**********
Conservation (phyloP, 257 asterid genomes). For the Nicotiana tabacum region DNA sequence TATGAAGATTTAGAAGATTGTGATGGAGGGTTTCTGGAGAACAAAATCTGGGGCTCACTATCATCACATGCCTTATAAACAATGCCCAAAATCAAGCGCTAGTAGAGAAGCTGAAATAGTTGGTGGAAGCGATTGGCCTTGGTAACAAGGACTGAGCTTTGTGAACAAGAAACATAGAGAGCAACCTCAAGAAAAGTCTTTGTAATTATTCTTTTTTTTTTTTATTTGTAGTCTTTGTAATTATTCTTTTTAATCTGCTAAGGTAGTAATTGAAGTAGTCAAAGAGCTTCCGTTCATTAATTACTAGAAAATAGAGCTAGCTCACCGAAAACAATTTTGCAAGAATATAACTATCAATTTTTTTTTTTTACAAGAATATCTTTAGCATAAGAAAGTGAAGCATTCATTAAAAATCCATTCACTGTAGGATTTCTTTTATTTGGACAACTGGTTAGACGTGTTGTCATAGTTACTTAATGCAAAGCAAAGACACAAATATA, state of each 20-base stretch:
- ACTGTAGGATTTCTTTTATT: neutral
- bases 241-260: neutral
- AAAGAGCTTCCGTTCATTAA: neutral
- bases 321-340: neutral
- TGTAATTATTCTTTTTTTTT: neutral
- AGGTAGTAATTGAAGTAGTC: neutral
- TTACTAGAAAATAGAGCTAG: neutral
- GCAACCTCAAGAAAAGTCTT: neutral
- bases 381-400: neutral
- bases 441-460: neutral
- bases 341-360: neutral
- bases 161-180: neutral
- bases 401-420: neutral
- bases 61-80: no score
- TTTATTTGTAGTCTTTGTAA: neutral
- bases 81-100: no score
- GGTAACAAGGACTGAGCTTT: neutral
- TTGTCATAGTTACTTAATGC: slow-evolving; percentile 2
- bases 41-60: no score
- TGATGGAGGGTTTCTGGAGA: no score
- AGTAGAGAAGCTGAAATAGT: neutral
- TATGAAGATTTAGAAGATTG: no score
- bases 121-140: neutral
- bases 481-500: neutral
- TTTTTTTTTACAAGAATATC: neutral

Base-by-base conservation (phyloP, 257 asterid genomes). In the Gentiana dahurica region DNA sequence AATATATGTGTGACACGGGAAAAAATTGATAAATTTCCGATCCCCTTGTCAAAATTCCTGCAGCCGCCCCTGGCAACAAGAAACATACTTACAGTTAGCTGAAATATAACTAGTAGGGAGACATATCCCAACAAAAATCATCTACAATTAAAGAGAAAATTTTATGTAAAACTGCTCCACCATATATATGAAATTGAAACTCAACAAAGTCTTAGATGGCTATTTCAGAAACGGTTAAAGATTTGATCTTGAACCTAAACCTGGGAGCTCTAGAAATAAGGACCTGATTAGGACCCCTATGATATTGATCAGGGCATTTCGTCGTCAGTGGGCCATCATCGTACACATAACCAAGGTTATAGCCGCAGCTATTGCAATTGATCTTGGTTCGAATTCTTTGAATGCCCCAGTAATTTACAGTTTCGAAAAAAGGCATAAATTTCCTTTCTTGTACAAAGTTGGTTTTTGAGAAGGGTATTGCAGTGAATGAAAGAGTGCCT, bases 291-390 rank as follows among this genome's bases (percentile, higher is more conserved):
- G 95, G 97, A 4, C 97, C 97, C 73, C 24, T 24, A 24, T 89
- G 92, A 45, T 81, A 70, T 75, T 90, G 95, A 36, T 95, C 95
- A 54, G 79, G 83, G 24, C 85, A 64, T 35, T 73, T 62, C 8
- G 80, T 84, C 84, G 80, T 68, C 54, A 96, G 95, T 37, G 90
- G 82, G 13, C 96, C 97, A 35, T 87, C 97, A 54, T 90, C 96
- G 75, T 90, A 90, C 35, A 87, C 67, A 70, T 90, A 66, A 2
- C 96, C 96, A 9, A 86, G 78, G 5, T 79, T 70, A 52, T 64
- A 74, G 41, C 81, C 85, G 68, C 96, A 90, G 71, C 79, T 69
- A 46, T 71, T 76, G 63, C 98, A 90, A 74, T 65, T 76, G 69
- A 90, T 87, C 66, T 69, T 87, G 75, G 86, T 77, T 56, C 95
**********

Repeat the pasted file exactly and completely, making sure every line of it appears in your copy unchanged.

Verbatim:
Conservation (phyloP, 257 asterid genomes). For the Nicotiana tabacum region DNA sequence TATGAAGATTTAGAAGATTGTGATGGAGGGTTTCTGGAGAACAAAATCTGGGGCTCACTATCATCACATGCCTTATAAACAATGCCCAAAATCAAGCGCTAGTAGAGAAGCTGAAATAGTTGGTGGAAGCGATTGGCCTTGGTAACAAGGACTGAGCTTTGTGAACAAGAAACATAGAGAGCAACCTCAAGAAAAGTCTTTGTAATTATTCTTTTTTTTTTTTATTTGTAGTCTTTGTAATTATTCTTTTTAATCTGCTAAGGTAGTAATTGAAGTAGTCAAAGAGCTTCCGTTCATTAATTACTAGAAAATAGAGCTAGCTCACCGAAAACAATTTTGCAAGAATATAACTATCAATTTTTTTTTTTTACAAGAATATCTTTAGCATAAGAAAGTGAAGCATTCATTAAAAATCCATTCACTGTAGGATTTCTTTTATTTGGACAACTGGTTAGACGTGTTGTCATAGTTACTTAATGCAAAGCAAAGACACAAATATA, state of each 20-base stretch:
- ACTGTAGGATTTCTTTTATT: neutral
- bases 241-260: neutral
- AAAGAGCTTCCGTTCATTAA: neutral
- bases 321-340: neutral
- TGTAATTATTCTTTTTTTTT: neutral
- AGGTAGTAATTGAAGTAGTC: neutral
- TTACTAGAAAATAGAGCTAG: neutral
- GCAACCTCAAGAAAAGTCTT: neutral
- bases 381-400: neutral
- bases 441-460: neutral
- bases 341-360: neutral
- bases 161-180: neutral
- bases 401-420: neutral
- bases 61-80: no score
- TTTATTTGTAGTCTTTGTAA: neutral
- bases 81-100: no score
- GGTAACAAGGACTGAGCTTT: neutral
- TTGTCATAGTTACTTAATGC: slow-evolving; percentile 2
- bases 41-60: no score
- TGATGGAGGGTTTCTGGAGA: no score
- AGTAGAGAAGCTGAAATAGT: neutral
- TATGAAGATTTAGAAGATTG: no score
- bases 121-140: neutral
- bases 481-500: neutral
- TTTTTTTTTACAAGAATATC: neutral

Base-by-base conservation (phyloP, 257 asterid genomes). In the Gentiana dahurica region DNA sequence AATATATGTGTGACACGGGAAAAAATTGATAAATTTCCGATCCCCTTGTCAAAATTCCTGCAGCCGCCCCTGGCAACAAGAAACATACTTACAGTTAGCTGAAATATAACTAGTAGGGAGACATATCCCAACAAAAATCATCTACAATTAAAGAGAAAATTTTATGTAAAACTGCTCCACCATATATATGAAATTGAAACTCAACAAAGTCTTAGATGGCTATTTCAGAAACGGTTAAAGATTTGATCTTGAACCTAAACCTGGGAGCTCTAGAAATAAGGACCTGATTAGGACCCCTATGATATTGATCAGGGCATTTCGTCGTCAGTGGGCCATCATCGTACACATAACCAAGGTTATAGCCGCAGCTATTGCAATTGATCTTGGTTCGAATTCTTTGAATGCCCCAGTAATTTACAGTTTCGAAAAAAGGCATAAATTTCCTTTCTTGTACAAAGTTGGTTTTTGAGAAGGGTATTGCAGTGAATGAAAGAGTGCCT, bases 291-390 rank as follows among this genome's bases (percentile, higher is more conserved):
- G 95, G 97, A 4, C 97, C 97, C 73, C 24, T 24, A 24, T 89
- G 92, A 45, T 81, A 70, T 75, T 90, G 95, A 36, T 95, C 95
- A 54, G 79, G 83, G 24, C 85, A 64, T 35, T 73, T 62, C 8
- G 80, T 84, C 84, G 80, T 68, C 54, A 96, G 95, T 37, G 90
- G 82, G 13, C 96, C 97, A 35, T 87, C 97, A 54, T 90, C 96
- G 75, T 90, A 90, C 35, A 87, C 67, A 70, T 90, A 66, A 2
- C 96, C 96, A 9, A 86, G 78, G 5, T 79, T 70, A 52, T 64
- A 74, G 41, C 81, C 85, G 68, C 96, A 90, G 71, C 79, T 69
- A 46, T 71, T 76, G 63, C 98, A 90, A 74, T 65, T 76, G 69
- A 90, T 87, C 66, T 69, T 87, G 75, G 86, T 77, T 56, C 95